It’s not easy to fight against the patriarchal belief of society. The deeply enrooted gender work ethics that mould our conscience is the prime cause of gender-based discrimination. And whoever tries to change its flow is condemned as anti-social and iconoclast.
One such story is about Subhadra Mohanty who acted beyond the boundaries of genders stereotypes. Responsibility is the phase of time, that comes early to some and for some, it comes late. The 21 years old girl in a very tender age understood the need for time. She just completed her graduation in Arts from MHD Mahavidyalaya at Chattia last year and handled the affairs of her family-owned 2 acres of agricultural land and other activities.
She lives with her parents, Ajay Kumar Mohanty, Manjulata and a younger brother. Ajay Kumar who is a farmer used to grow paddy and vegetables, collect milk from nearby, supply it to milk companies and operate rice hullers. However, the desire to have an engineer in the family drove him to borrow a loan of Rs 50,000 from some local money lander in 2015. But, the strain boomed when he could not repay the amount due to crop loss and other personal hitches. Subsequently, the dark period had followed them and the overall income of the family came to standstill. Taking the strain on her shoulders, Subhadra decided to anchor the family out of the crunch and repay the loan amount.
Since I was pursuing my plus II then, I decided to offer tuition to the children of my village. Initially, the count was low but within a few months, I was tutoring more than 40 students.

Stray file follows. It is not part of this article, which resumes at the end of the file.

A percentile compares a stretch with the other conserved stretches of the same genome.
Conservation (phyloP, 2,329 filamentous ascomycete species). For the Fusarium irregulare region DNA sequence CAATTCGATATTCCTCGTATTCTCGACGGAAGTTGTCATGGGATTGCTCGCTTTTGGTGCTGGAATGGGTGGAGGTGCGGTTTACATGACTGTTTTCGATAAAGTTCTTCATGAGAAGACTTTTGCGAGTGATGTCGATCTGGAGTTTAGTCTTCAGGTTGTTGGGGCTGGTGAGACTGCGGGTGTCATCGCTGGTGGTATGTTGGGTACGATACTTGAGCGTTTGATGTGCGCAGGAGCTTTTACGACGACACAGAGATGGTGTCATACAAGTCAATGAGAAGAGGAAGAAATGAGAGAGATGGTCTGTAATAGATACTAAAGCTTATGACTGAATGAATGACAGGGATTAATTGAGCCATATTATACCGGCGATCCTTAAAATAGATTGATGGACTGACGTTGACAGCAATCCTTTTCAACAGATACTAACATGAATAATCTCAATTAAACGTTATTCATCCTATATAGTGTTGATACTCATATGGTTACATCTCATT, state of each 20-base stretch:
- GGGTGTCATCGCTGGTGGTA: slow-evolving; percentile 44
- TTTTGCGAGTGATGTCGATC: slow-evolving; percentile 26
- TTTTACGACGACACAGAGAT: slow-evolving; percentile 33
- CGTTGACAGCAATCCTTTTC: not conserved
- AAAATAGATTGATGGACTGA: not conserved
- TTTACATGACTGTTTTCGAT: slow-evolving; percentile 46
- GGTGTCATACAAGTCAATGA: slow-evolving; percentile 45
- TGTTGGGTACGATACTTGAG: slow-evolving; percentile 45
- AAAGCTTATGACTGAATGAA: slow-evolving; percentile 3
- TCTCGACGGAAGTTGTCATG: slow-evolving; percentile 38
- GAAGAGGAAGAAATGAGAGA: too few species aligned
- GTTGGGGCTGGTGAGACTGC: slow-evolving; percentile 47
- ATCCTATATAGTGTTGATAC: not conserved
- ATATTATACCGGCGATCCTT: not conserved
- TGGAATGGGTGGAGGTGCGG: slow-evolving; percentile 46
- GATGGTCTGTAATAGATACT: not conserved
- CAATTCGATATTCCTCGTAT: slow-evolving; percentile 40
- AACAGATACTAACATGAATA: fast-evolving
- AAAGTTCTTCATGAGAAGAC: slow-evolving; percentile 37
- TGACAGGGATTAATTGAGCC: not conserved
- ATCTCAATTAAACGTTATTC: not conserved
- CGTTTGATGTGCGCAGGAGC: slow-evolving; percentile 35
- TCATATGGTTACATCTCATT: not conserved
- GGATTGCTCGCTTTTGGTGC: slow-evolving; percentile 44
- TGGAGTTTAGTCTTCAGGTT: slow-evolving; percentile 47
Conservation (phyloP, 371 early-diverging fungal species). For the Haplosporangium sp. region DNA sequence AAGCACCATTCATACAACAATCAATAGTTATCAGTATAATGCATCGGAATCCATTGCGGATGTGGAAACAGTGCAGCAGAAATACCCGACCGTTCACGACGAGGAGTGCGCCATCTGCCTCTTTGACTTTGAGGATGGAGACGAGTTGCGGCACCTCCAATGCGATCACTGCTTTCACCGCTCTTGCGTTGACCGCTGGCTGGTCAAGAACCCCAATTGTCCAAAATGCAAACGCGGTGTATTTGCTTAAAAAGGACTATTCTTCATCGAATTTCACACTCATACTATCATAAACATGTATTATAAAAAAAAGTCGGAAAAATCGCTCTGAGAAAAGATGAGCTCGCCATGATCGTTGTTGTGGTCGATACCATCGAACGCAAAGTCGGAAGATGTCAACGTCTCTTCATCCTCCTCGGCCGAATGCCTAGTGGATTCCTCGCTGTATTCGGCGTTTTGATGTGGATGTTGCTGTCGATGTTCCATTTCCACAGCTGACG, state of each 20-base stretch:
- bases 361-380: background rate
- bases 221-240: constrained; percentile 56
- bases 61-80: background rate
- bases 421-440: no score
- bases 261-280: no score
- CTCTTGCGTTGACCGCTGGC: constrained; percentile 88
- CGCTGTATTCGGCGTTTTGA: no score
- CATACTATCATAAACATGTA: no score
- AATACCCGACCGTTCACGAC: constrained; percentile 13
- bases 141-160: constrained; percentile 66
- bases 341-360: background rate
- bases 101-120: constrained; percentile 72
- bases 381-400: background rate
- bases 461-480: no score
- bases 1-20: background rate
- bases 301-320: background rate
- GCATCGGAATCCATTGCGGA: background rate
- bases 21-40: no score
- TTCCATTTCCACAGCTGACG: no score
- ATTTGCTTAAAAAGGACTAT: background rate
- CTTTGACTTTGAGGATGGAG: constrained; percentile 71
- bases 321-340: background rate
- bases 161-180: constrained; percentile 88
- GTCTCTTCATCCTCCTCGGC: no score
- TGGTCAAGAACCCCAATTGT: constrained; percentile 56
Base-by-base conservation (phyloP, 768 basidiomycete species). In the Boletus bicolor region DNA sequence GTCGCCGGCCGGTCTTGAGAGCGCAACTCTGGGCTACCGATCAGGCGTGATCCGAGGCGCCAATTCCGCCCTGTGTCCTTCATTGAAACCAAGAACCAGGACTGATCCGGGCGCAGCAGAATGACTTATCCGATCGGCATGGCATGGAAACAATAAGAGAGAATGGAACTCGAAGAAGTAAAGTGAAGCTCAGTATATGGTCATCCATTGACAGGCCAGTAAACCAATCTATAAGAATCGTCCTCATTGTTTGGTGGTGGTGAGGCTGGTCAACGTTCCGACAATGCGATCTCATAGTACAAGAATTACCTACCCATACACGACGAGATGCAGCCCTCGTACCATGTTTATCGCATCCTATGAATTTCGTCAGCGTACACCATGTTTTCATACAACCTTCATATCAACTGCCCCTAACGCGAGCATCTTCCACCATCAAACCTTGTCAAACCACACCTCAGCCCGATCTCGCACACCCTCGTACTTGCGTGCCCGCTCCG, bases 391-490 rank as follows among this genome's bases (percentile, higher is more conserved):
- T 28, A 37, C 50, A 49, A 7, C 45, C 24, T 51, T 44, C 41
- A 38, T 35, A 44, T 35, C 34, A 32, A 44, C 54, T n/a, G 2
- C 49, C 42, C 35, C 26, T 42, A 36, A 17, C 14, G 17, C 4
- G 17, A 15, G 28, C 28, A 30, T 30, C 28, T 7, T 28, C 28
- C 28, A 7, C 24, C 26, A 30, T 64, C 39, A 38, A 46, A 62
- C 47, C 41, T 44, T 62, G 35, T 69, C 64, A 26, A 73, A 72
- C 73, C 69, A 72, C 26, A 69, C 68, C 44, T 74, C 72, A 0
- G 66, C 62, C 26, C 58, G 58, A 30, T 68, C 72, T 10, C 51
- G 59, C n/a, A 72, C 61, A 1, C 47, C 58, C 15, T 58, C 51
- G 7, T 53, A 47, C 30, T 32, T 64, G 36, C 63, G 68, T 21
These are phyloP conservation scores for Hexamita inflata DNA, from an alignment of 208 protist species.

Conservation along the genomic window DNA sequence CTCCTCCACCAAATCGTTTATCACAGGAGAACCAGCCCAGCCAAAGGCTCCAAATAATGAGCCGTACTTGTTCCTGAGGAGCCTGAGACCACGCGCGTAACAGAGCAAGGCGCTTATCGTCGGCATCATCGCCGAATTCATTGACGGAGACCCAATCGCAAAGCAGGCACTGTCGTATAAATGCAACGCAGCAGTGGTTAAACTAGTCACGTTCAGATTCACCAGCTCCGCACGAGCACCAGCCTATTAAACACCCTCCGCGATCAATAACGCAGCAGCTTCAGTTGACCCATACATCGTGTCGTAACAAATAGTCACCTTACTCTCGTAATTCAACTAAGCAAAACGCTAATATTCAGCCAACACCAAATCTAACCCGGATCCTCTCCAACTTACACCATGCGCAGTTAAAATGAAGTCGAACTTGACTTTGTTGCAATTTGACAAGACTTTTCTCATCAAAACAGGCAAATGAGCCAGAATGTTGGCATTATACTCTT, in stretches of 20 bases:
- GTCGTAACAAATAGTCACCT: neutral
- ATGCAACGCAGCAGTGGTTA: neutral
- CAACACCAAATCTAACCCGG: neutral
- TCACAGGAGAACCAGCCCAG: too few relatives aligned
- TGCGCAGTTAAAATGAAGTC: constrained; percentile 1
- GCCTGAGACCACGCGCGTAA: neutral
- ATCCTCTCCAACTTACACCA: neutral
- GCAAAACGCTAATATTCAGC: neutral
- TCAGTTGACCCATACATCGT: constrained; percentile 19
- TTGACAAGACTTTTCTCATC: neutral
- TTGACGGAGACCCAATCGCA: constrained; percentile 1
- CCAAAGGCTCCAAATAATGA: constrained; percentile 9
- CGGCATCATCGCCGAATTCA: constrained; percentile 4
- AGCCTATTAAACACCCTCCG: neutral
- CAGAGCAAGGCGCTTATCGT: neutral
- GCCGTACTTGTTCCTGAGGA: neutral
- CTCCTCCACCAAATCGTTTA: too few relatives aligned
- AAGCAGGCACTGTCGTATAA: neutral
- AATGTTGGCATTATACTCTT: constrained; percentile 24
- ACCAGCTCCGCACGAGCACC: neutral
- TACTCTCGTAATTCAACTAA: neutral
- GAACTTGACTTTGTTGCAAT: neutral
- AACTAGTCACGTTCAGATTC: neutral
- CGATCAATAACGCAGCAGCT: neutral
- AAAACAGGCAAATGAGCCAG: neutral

With her consistent dedication, she finally repaid the bank loan last year. In addition, she also assisted her father in the labour-intensive job of growing paddy, operating rice huller, collecting milk from dairy farmers of 4 nearby villages and supplying it to a dairy company. Recently, she has installed a flour mill and small-scale mushroom cultivation in her house.
Peeking at her working schedule, we can call her a “working machine” as she works throughout the day without a pause. Her day starts with the visit to her farm fields at 5 am. At 9 am, after returning home she completes her daily chores and sets to collect milk for a dairy company. She then works in her rice huller and four mills from 11 am to 6 pm, In between, during the lunch breaks; she also looks after the mushrooms. She takes up tuition in the evening time, thus completing her day.
Her days out of work insure her with Rs 30,000 a month that she finds sufficient to sustain her family needs of 3. Her brother, who now has completed his engineering degree, also aspires to help her sister to secure the finance of the family. Hence, he is searching for a job outside the state.
“Every adversity is an opportunity. I managed to make the most of the crisis that hit us 5-years back. I want other girls of my village to never give up on problems instead use that to explore new opportunities and become self-independent. Because at extreme pressure, the only success of anyone can be polished.”
urges a proud Subhadra who strives to become an entrepreneur. She also desires to open an orphanage and old age in her area. She is the real protagonist of our society and can instill a change in those who succumb to situations just because of inferior feeling of being a girl. The girls like Subhadra, thus truly attribute the concept of “Inspiring Odisha”.